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Integrating Parallel Computing into the Undergraduate Curriculum at Texas State University: Experiences from the First Year Martin Burtscher Texas State University San Marcos, TX [email protected]

Wuxu Peng Texas State University San Marcos, TX [email protected]

Apan Qasem Texas State University San Marcos, TX [email protected]

Hongchi Shi Texas State University San Marcos, TX [email protected]

Dan Tamir Texas State University San Marcos, TX [email protected]

Heather Thiry University of Colorado at Boulder Boulder, CO [email protected]

Abstract—The widespread deployment of multicore-based computer systems over the last decade has brought about drastic changes in the software and hardware landscape. Yet, many undergraduate computer science (CS) curricula have not embraced the pervasiveness of parallel computing. In their first years, CS undergraduates are typically exclusively trained to think and program sequentially. However, too firm a root in sequential thinking can be a nontrivial barrier for parallel thinking and computing. Thus, there is an urgent need to teach multicore and parallel computing concepts earlier and often in CS programs. This paper describes our efforts at addressing the rapidly widening gap between highly parallel computer architectures and the sequential programming approach taught in traditional CS courses. At Texas State University, we have adopted the early-and-often mode of integrating parallelism into the undergraduate curriculum. In this approach, parallel computing concepts are introduced and reiterated through a series of short, self-contained modules across several lowerdivision courses. Most of these concepts are then combined into a newly designed senior-level capstone course in multicore programming. Evaluations conducted during the first year show encouraging results for the early-and-often approach in terms of learning outcomes, student interest and confidence gains in computer science.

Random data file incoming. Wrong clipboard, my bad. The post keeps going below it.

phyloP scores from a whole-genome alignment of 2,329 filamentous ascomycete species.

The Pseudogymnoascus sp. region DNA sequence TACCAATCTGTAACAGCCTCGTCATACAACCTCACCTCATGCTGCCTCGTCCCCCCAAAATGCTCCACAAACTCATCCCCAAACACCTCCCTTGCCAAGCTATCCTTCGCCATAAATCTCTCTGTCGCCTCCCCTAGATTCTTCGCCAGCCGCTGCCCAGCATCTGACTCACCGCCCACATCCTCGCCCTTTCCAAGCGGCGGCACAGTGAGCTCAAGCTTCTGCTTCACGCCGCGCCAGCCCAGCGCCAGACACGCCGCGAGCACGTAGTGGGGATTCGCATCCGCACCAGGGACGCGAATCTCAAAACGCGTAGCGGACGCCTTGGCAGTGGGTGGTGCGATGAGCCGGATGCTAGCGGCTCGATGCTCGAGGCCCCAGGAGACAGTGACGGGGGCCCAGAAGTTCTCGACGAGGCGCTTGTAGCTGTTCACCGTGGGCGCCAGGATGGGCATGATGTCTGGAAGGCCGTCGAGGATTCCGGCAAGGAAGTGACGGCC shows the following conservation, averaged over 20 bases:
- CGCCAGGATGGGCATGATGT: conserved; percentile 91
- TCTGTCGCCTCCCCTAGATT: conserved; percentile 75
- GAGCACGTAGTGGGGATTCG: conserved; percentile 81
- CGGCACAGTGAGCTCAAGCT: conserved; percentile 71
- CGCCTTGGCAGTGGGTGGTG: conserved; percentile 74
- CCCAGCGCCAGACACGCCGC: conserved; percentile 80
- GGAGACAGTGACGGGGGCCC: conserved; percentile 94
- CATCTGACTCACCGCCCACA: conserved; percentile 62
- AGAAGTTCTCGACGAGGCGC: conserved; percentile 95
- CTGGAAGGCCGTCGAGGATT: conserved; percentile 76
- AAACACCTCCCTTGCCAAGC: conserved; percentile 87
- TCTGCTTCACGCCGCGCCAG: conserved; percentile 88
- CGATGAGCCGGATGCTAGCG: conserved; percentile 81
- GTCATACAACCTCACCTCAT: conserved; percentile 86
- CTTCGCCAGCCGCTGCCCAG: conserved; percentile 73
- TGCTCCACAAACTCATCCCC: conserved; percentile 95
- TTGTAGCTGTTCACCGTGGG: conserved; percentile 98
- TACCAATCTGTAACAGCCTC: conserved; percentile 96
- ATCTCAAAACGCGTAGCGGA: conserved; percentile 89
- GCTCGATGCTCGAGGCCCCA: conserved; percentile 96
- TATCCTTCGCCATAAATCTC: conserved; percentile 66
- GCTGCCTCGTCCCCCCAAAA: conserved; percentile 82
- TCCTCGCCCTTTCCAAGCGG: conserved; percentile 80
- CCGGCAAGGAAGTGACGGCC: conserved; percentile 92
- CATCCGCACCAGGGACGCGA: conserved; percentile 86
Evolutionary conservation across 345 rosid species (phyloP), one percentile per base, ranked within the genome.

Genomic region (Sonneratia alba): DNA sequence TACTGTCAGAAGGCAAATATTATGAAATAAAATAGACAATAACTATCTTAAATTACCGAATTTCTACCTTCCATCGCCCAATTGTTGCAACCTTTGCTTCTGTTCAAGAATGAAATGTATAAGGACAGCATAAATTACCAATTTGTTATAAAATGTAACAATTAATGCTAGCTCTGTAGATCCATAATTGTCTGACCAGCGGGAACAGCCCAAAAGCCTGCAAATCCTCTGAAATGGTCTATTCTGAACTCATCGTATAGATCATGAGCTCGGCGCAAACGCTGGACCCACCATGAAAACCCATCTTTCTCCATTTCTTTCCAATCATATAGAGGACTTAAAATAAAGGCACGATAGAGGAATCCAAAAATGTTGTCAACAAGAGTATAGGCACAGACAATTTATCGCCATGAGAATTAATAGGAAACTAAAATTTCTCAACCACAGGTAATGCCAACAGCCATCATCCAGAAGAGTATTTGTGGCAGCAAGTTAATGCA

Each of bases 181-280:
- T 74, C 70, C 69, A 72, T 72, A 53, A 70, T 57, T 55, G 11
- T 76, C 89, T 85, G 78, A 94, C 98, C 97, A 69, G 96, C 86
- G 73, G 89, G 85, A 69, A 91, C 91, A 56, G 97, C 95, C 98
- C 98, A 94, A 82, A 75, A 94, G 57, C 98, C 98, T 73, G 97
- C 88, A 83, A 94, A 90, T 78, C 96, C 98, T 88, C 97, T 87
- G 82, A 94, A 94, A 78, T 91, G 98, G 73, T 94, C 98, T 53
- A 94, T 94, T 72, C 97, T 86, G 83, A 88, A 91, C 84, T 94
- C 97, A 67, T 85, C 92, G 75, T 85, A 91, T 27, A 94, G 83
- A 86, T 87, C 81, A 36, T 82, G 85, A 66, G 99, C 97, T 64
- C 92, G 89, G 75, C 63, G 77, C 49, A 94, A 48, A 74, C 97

I. I NTRODUCTION The ubiquity of parallel computing resources presents a pressing challenge to the entire computer science discipline. The thrust of this challenge is to find ways to better equip computer science students with skills to face an increasingly parallel world. Although there is general agreement that undergraduates should learn parallel and distributed computing (PDC) concepts, there is debate about when parallel programming should be taught and to what extent. Recently, the NSF/IEEE-TCPP PDC committee and ACM have emphasized the need for integrating PDC topics across the curriculum [1], [2]. Although these initiatives have garnered strong support from the community, there remain key

challenges in realizing this vision. The pedagogy of teaching current PDC topics to undergraduates is yet to mature and major curriculum revisions are problematic, particularly for departments where revisions to the curriculum require significant planning and effort, including training of faculty teaching lower-level classes, complying with administrative policies of the university curriculum board, and tracking graduation credits for majors under the revised curriculum. This paper describes our experiences in implementing the early-and-often approach to integrating parallel computing into the undergraduate curriculum. The early-and-often approach, originally proposed by Brown et al. [3], aims to introduce PDC concepts through a series of modules dispersed across several courses in the curriculum. At Texas State University, we have adopted a similar module-driven approach with special emphasis on how the modules are developed and when they are introduced. Fig. 1 presents an overview of our integration strategy. The development and deployment of the modules is based on three key principles that provide several pedagogical advantages. We discuss these ideas next. Introduce parallel topics at the right level of abstraction: To gain mastery in parallel programming (and sequential programming, for that m